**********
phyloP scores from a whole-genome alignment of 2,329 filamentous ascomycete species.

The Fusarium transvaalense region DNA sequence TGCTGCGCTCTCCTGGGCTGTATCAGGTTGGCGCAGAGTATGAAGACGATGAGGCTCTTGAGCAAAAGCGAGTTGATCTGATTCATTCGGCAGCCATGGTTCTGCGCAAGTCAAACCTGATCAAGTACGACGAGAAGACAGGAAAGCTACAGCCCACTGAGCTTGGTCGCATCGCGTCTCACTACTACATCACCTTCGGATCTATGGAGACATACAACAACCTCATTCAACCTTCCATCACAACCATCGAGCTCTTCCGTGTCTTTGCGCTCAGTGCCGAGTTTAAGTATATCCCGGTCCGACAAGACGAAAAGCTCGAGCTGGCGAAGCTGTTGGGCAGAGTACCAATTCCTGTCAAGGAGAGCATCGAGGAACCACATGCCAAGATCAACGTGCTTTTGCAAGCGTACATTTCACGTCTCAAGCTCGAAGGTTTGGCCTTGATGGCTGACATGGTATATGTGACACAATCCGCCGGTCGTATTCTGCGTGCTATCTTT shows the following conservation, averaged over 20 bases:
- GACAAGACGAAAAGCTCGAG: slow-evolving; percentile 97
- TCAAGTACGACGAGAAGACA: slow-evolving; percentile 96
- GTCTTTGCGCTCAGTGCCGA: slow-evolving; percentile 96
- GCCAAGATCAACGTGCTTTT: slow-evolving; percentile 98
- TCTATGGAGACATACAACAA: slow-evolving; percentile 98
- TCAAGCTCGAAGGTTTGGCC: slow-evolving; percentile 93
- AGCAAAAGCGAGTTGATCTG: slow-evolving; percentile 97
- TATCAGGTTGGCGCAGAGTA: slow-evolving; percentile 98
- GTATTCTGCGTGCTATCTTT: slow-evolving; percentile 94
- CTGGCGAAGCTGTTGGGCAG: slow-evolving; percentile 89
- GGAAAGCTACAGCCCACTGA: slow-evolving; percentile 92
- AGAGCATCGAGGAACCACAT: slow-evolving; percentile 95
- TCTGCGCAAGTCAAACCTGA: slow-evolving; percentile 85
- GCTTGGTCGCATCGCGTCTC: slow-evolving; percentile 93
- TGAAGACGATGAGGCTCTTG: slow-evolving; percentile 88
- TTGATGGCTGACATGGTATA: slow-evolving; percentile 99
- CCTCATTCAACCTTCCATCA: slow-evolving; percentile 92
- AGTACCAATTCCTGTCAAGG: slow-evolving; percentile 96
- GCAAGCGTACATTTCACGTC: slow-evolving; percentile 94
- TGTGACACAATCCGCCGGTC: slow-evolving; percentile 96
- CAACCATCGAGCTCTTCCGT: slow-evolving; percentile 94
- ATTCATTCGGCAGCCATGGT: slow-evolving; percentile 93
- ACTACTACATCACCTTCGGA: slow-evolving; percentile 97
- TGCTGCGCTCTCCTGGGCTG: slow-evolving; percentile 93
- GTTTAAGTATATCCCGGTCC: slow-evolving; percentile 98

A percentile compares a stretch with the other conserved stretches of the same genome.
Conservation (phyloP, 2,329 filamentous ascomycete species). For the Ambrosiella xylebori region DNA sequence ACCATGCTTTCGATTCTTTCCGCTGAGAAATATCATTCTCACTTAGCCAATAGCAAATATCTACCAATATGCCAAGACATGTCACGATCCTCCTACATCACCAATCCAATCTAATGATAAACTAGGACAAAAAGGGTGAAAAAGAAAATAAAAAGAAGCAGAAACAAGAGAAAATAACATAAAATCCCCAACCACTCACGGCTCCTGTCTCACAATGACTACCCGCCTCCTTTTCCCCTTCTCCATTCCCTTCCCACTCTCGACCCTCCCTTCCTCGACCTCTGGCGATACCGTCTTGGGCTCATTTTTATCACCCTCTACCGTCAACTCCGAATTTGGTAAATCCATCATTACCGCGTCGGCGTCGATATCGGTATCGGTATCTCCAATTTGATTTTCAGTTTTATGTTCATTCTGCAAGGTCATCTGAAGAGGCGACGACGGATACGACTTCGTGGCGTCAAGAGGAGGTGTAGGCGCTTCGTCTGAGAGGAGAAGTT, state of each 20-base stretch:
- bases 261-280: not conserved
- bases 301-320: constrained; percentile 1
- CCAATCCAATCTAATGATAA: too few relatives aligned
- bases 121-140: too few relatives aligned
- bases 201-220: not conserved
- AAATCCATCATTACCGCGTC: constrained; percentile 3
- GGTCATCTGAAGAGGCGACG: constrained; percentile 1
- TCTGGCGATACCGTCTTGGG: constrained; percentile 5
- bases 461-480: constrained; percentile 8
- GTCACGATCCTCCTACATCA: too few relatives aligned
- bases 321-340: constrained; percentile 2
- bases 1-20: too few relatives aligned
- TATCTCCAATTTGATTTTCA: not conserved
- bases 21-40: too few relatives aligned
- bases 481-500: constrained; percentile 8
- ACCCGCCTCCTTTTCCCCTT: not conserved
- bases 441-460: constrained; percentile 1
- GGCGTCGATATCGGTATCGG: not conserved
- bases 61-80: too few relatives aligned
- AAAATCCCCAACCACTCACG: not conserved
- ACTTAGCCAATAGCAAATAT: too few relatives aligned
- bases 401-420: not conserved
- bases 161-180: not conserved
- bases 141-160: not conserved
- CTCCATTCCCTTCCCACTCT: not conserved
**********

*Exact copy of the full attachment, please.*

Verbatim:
phyloP scores from a whole-genome alignment of 2,329 filamentous ascomycete species.

The Fusarium transvaalense region DNA sequence TGCTGCGCTCTCCTGGGCTGTATCAGGTTGGCGCAGAGTATGAAGACGATGAGGCTCTTGAGCAAAAGCGAGTTGATCTGATTCATTCGGCAGCCATGGTTCTGCGCAAGTCAAACCTGATCAAGTACGACGAGAAGACAGGAAAGCTACAGCCCACTGAGCTTGGTCGCATCGCGTCTCACTACTACATCACCTTCGGATCTATGGAGACATACAACAACCTCATTCAACCTTCCATCACAACCATCGAGCTCTTCCGTGTCTTTGCGCTCAGTGCCGAGTTTAAGTATATCCCGGTCCGACAAGACGAAAAGCTCGAGCTGGCGAAGCTGTTGGGCAGAGTACCAATTCCTGTCAAGGAGAGCATCGAGGAACCACATGCCAAGATCAACGTGCTTTTGCAAGCGTACATTTCACGTCTCAAGCTCGAAGGTTTGGCCTTGATGGCTGACATGGTATATGTGACACAATCCGCCGGTCGTATTCTGCGTGCTATCTTT shows the following conservation, averaged over 20 bases:
- GACAAGACGAAAAGCTCGAG: slow-evolving; percentile 97
- TCAAGTACGACGAGAAGACA: slow-evolving; percentile 96
- GTCTTTGCGCTCAGTGCCGA: slow-evolving; percentile 96
- GCCAAGATCAACGTGCTTTT: slow-evolving; percentile 98
- TCTATGGAGACATACAACAA: slow-evolving; percentile 98
- TCAAGCTCGAAGGTTTGGCC: slow-evolving; percentile 93
- AGCAAAAGCGAGTTGATCTG: slow-evolving; percentile 97
- TATCAGGTTGGCGCAGAGTA: slow-evolving; percentile 98
- GTATTCTGCGTGCTATCTTT: slow-evolving; percentile 94
- CTGGCGAAGCTGTTGGGCAG: slow-evolving; percentile 89
- GGAAAGCTACAGCCCACTGA: slow-evolving; percentile 92
- AGAGCATCGAGGAACCACAT: slow-evolving; percentile 95
- TCTGCGCAAGTCAAACCTGA: slow-evolving; percentile 85
- GCTTGGTCGCATCGCGTCTC: slow-evolving; percentile 93
- TGAAGACGATGAGGCTCTTG: slow-evolving; percentile 88
- TTGATGGCTGACATGGTATA: slow-evolving; percentile 99
- CCTCATTCAACCTTCCATCA: slow-evolving; percentile 92
- AGTACCAATTCCTGTCAAGG: slow-evolving; percentile 96
- GCAAGCGTACATTTCACGTC: slow-evolving; percentile 94
- TGTGACACAATCCGCCGGTC: slow-evolving; percentile 96
- CAACCATCGAGCTCTTCCGT: slow-evolving; percentile 94
- ATTCATTCGGCAGCCATGGT: slow-evolving; percentile 93
- ACTACTACATCACCTTCGGA: slow-evolving; percentile 97
- TGCTGCGCTCTCCTGGGCTG: slow-evolving; percentile 93
- GTTTAAGTATATCCCGGTCC: slow-evolving; percentile 98

A percentile compares a stretch with the other conserved stretches of the same genome.
Conservation (phyloP, 2,329 filamentous ascomycete species). For the Ambrosiella xylebori region DNA sequence ACCATGCTTTCGATTCTTTCCGCTGAGAAATATCATTCTCACTTAGCCAATAGCAAATATCTACCAATATGCCAAGACATGTCACGATCCTCCTACATCACCAATCCAATCTAATGATAAACTAGGACAAAAAGGGTGAAAAAGAAAATAAAAAGAAGCAGAAACAAGAGAAAATAACATAAAATCCCCAACCACTCACGGCTCCTGTCTCACAATGACTACCCGCCTCCTTTTCCCCTTCTCCATTCCCTTCCCACTCTCGACCCTCCCTTCCTCGACCTCTGGCGATACCGTCTTGGGCTCATTTTTATCACCCTCTACCGTCAACTCCGAATTTGGTAAATCCATCATTACCGCGTCGGCGTCGATATCGGTATCGGTATCTCCAATTTGATTTTCAGTTTTATGTTCATTCTGCAAGGTCATCTGAAGAGGCGACGACGGATACGACTTCGTGGCGTCAAGAGGAGGTGTAGGCGCTTCGTCTGAGAGGAGAAGTT, state of each 20-base stretch:
- bases 261-280: not conserved
- bases 301-320: constrained; percentile 1
- CCAATCCAATCTAATGATAA: too few relatives aligned
- bases 121-140: too few relatives aligned
- bases 201-220: not conserved
- AAATCCATCATTACCGCGTC: constrained; percentile 3
- GGTCATCTGAAGAGGCGACG: constrained; percentile 1
- TCTGGCGATACCGTCTTGGG: constrained; percentile 5
- bases 461-480: constrained; percentile 8
- GTCACGATCCTCCTACATCA: too few relatives aligned
- bases 321-340: constrained; percentile 2
- bases 1-20: too few relatives aligned
- TATCTCCAATTTGATTTTCA: not conserved
- bases 21-40: too few relatives aligned
- bases 481-500: constrained; percentile 8
- ACCCGCCTCCTTTTCCCCTT: not conserved
- bases 441-460: constrained; percentile 1
- GGCGTCGATATCGGTATCGG: not conserved
- bases 61-80: too few relatives aligned
- AAAATCCCCAACCACTCACG: not conserved
- ACTTAGCCAATAGCAAATAT: too few relatives aligned
- bases 401-420: not conserved
- bases 161-180: not conserved
- bases 141-160: not conserved
- CTCCATTCCCTTCCCACTCT: not conserved